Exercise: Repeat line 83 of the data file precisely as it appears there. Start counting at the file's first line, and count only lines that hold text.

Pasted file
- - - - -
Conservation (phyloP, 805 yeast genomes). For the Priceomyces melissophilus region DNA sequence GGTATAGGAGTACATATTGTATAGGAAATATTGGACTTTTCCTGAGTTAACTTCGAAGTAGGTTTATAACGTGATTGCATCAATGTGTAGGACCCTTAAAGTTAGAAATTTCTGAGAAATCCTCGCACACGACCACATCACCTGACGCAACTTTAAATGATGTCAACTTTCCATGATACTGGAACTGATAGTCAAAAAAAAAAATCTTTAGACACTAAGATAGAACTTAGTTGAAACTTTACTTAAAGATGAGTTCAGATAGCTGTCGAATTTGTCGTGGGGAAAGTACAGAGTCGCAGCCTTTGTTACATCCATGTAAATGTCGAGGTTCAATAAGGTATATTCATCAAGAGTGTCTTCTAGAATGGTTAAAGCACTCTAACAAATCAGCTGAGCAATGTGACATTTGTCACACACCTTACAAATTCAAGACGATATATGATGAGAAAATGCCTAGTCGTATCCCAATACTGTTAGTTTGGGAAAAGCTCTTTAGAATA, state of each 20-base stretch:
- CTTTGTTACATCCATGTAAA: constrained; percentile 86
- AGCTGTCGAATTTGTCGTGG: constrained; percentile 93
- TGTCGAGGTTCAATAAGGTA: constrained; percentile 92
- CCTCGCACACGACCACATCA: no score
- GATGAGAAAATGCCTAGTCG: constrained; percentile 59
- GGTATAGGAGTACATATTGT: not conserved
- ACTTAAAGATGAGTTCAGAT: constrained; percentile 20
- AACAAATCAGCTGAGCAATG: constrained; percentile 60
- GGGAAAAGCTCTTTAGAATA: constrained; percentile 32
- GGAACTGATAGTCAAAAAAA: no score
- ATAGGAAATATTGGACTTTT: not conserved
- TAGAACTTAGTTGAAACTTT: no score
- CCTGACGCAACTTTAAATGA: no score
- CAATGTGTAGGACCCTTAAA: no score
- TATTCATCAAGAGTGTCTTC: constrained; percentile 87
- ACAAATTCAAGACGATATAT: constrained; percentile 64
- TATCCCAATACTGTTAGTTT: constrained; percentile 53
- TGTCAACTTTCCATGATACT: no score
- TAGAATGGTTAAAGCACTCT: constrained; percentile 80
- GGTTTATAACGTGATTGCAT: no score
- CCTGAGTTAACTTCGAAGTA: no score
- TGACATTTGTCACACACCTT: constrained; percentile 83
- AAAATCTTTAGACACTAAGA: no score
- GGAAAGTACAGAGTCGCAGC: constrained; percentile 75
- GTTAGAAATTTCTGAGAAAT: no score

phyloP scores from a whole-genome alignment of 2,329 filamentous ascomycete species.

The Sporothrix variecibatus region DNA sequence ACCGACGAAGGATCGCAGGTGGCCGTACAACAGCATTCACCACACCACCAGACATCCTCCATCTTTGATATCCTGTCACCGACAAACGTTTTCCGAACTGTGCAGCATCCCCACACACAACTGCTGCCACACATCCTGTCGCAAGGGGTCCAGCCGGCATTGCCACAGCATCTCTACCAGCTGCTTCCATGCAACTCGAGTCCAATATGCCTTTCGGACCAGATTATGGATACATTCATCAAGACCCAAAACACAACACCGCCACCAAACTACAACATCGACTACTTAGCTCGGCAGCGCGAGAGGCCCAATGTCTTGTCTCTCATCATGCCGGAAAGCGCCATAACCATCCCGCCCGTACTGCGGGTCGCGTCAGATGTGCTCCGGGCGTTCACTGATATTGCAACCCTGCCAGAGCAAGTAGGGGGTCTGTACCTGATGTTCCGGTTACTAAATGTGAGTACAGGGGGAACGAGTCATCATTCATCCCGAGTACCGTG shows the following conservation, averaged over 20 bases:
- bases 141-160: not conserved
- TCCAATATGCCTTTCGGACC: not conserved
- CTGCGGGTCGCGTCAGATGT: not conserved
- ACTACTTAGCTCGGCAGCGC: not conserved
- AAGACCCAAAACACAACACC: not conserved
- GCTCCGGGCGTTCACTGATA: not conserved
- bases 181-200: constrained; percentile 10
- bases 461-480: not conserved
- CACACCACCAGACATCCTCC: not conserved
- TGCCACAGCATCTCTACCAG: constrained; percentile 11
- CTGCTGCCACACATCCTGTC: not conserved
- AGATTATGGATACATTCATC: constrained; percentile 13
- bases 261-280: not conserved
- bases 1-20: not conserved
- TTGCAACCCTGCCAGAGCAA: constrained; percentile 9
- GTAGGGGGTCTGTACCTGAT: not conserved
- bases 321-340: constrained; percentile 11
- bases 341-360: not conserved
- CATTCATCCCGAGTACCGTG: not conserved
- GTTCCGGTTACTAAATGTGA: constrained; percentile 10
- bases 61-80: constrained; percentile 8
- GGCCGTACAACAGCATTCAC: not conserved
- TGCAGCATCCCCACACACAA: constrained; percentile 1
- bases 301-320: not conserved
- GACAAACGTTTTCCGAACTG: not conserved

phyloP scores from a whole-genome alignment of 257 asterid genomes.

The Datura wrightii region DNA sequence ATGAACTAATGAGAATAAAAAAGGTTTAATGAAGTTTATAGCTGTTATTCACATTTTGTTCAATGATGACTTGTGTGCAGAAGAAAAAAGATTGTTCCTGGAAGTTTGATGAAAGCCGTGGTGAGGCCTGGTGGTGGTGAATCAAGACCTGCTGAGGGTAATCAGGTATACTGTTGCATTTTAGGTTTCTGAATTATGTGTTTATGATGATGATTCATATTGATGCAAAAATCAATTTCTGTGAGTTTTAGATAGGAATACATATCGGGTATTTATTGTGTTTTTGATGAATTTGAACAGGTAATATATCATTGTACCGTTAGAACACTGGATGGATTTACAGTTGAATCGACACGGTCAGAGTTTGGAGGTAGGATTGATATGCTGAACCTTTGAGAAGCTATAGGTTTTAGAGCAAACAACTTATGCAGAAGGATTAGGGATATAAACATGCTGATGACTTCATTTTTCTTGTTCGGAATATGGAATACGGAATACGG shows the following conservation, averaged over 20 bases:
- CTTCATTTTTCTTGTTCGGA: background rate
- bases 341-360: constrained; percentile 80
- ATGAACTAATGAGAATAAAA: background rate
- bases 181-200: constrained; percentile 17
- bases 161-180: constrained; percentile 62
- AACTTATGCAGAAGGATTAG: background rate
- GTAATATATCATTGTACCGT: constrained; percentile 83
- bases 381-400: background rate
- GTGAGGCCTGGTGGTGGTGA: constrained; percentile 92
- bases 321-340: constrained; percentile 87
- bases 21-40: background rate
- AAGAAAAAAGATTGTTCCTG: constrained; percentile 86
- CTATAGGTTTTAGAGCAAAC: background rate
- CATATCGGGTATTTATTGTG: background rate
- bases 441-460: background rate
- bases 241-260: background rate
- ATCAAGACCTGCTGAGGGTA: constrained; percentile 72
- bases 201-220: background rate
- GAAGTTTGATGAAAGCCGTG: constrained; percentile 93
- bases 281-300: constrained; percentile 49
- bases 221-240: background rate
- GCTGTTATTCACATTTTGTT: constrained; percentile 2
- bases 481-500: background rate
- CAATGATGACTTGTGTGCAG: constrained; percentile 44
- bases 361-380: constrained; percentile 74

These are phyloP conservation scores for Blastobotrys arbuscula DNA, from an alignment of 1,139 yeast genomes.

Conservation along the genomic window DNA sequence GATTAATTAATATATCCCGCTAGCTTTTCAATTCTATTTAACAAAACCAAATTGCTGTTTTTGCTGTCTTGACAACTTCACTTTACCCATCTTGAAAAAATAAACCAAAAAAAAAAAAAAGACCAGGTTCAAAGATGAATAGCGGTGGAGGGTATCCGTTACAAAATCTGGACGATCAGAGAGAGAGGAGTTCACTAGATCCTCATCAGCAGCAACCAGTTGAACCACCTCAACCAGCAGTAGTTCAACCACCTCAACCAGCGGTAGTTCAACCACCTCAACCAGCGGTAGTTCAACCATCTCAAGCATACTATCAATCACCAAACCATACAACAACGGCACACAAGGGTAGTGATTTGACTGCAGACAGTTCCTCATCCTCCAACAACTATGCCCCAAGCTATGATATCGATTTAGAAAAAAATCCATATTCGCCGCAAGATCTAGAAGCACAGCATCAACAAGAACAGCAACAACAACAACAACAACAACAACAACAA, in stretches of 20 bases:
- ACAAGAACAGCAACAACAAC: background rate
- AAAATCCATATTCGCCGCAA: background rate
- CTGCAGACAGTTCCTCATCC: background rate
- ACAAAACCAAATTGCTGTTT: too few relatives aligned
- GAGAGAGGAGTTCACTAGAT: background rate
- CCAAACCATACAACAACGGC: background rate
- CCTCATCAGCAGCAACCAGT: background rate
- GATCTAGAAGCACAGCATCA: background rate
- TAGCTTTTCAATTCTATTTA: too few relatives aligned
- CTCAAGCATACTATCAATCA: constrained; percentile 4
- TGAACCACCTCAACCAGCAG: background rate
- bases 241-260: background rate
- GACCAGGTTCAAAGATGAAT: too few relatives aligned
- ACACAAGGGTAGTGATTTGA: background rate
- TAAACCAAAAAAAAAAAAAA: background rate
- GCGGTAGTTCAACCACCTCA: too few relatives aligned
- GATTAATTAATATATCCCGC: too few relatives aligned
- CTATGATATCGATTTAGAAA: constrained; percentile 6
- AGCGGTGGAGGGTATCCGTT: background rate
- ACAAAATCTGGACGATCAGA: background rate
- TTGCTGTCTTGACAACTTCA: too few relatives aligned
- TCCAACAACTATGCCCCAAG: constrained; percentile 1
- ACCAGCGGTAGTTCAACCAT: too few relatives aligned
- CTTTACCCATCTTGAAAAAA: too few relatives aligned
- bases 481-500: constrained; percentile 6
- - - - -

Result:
- ACAAGAACAGCAACAACAAC: background rate